Asus Xonar U7 and Focusrite Scarlett 18i20
Asus Xonar U7 – adding a touch of class to your notebook audio
Although we do not as a rule do comparison tests it was interesting to get a contributor write in whom had purchased both the Asus Xonar U7 and the Focusrite Scarlett 18i20 external audio interfaces. Here are his comments:
Needing a high quality audio mixer with USB interface I dabbled with the numerous options advertised, sadly the Behringer FCA1616 was out of stock which left me with the Steinberg UR824 and Focusrite 18i20. Both receive equal attention on the forums but the Steinberg was possibly just a bit too heavy in price for my intentions although admittedly the landed price for the Focusrite as advertised at 500U$D came closer to 800$ which could have made the Steinberg a lot more attractive (or buying two FCA1616s). After testing the Focusrite, rip off price or not, my buyer’s remorse quickly dissipated.
For wanting to catch 7.1 surround movies the 18i20 was sometimes a bit of a bind. I use Reaper as my main DAW and as an interface for aspiring musicians it’s really a beautiful piece of equipment but it is a bit heavy to switch back and forth from projects to surround – and no, it’s a simple setup process but I needed something which with only one click of a button would give me music and surround sound with the very necessary option of having USB connectivity or direct hooking to a Bluray player through SPDIF. I looked at the Vantec USB card but this was now obsolete, the supplier recommended the Asus Xonar U7 which I did a little bit of research on and gauging by the glowing reports was a no brainer to purchase.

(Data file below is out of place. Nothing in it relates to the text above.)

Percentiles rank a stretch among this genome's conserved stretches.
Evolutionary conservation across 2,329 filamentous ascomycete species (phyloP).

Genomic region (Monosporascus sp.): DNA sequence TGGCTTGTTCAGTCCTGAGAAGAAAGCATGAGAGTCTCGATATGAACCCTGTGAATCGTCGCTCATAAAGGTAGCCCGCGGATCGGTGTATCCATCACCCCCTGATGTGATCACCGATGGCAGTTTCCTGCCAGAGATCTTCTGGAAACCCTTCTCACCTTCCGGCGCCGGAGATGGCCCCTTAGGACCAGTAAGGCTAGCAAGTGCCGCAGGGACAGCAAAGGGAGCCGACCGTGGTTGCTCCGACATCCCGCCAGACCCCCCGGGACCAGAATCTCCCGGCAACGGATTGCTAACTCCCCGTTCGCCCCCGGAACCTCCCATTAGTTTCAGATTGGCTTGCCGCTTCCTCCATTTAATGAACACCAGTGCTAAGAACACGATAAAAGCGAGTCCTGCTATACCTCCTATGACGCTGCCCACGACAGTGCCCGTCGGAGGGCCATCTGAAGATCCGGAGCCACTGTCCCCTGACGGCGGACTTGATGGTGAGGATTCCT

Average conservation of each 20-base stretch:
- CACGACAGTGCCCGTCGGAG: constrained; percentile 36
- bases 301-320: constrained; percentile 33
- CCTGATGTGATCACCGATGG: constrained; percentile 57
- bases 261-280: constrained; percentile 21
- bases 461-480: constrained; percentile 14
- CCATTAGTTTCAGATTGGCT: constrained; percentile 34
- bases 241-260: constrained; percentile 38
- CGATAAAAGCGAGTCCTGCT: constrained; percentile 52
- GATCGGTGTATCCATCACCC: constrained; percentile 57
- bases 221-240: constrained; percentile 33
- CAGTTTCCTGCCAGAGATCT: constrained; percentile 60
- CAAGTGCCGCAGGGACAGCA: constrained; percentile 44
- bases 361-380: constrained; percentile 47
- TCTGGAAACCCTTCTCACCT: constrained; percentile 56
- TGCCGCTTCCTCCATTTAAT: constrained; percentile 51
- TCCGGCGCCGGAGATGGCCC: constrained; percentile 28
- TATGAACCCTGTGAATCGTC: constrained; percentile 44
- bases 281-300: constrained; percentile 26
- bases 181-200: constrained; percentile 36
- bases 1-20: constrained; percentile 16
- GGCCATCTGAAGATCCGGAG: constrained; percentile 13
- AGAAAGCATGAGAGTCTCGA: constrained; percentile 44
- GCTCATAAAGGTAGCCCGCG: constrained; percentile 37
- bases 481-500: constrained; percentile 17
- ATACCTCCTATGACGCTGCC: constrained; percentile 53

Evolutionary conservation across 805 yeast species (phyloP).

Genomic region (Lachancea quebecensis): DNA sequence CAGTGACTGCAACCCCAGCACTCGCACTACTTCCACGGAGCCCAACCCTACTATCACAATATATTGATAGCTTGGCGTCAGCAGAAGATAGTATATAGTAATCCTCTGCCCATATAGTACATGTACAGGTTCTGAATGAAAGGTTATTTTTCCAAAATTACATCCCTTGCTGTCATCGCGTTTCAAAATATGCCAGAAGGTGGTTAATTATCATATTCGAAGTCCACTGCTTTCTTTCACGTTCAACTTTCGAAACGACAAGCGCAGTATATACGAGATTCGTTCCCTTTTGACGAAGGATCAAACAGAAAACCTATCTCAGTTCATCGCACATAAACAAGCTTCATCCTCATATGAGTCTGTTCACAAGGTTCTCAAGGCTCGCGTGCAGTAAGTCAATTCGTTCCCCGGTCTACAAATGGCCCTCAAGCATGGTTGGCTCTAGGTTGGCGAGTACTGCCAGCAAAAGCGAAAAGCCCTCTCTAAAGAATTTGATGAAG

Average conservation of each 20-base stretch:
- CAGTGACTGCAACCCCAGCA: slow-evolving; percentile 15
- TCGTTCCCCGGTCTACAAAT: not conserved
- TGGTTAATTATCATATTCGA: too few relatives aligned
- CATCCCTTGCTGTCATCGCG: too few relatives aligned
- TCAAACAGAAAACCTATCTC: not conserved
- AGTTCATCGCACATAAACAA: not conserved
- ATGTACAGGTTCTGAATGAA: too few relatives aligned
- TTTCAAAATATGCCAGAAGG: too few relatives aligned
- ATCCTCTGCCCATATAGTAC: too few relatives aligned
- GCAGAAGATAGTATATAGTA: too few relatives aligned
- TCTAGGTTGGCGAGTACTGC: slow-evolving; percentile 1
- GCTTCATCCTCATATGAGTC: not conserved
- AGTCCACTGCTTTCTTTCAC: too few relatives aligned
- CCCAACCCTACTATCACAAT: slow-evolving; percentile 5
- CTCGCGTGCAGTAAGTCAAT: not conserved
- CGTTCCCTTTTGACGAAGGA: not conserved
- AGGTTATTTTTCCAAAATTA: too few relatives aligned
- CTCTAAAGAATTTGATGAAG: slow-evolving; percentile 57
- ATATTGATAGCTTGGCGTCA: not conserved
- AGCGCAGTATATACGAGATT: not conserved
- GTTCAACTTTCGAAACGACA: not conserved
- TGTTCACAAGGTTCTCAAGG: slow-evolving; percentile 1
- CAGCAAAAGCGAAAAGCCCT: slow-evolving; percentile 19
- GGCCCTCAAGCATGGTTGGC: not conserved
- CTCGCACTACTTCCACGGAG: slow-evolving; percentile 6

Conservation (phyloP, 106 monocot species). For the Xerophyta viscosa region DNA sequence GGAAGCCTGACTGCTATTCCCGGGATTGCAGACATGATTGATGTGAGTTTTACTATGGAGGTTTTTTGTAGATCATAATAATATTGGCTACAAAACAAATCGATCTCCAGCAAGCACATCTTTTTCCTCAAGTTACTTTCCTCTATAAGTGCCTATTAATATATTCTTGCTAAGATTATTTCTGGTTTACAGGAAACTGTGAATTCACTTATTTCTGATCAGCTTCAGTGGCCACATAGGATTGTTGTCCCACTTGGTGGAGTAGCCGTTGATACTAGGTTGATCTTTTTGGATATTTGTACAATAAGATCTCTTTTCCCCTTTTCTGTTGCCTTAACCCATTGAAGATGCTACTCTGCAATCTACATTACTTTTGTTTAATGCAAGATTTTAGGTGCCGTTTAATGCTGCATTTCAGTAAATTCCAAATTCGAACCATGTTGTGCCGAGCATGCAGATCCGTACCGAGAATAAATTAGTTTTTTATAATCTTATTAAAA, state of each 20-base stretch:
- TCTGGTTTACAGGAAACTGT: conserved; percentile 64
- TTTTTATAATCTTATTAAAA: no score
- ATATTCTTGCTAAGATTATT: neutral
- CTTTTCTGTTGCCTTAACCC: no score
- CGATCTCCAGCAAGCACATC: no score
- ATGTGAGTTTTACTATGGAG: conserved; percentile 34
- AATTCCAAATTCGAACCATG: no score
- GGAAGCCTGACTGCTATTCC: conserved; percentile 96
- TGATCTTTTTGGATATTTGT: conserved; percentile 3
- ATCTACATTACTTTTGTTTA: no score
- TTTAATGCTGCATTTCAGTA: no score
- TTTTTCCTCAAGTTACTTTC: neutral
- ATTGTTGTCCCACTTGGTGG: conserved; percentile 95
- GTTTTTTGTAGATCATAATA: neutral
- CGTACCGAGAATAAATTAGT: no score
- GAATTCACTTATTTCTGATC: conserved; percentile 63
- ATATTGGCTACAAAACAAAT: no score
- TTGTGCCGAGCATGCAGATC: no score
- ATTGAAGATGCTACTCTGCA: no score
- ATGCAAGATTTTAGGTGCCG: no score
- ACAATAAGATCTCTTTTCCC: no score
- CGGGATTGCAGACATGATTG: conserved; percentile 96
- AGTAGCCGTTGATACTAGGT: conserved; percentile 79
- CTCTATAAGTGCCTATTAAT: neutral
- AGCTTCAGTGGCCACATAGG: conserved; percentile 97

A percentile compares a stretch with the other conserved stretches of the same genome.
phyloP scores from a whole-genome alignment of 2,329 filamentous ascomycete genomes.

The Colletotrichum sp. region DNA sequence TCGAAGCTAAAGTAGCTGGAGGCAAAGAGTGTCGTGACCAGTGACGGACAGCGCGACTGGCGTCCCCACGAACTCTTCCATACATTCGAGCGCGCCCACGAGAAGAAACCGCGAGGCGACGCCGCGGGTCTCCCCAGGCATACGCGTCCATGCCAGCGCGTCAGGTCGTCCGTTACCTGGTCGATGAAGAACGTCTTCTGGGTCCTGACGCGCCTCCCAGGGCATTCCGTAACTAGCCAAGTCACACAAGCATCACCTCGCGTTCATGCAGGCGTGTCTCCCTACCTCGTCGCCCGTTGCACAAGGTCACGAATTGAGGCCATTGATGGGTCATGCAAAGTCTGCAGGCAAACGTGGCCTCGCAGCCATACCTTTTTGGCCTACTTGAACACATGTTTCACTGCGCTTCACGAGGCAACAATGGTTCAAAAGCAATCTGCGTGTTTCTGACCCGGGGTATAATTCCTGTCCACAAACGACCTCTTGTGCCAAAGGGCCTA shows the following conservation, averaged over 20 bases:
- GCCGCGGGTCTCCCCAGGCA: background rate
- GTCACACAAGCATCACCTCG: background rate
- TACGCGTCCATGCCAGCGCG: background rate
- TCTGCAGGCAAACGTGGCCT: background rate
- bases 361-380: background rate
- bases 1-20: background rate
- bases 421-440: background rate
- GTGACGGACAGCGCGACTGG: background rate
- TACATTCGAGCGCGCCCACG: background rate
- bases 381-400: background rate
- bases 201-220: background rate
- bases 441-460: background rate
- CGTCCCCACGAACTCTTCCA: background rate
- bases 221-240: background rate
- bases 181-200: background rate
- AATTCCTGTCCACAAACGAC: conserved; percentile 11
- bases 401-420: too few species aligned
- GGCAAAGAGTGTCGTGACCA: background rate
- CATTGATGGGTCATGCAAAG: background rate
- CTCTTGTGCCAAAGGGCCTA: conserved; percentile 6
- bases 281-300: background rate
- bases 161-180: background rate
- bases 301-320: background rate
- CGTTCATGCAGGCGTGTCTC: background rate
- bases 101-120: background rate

Looking at the two interfaces side by side one needs to realise that they are completely different, catering for the mid budget professional audio market to the gamer and notebook user looking for better audio quality.
Comparison with Realtek HD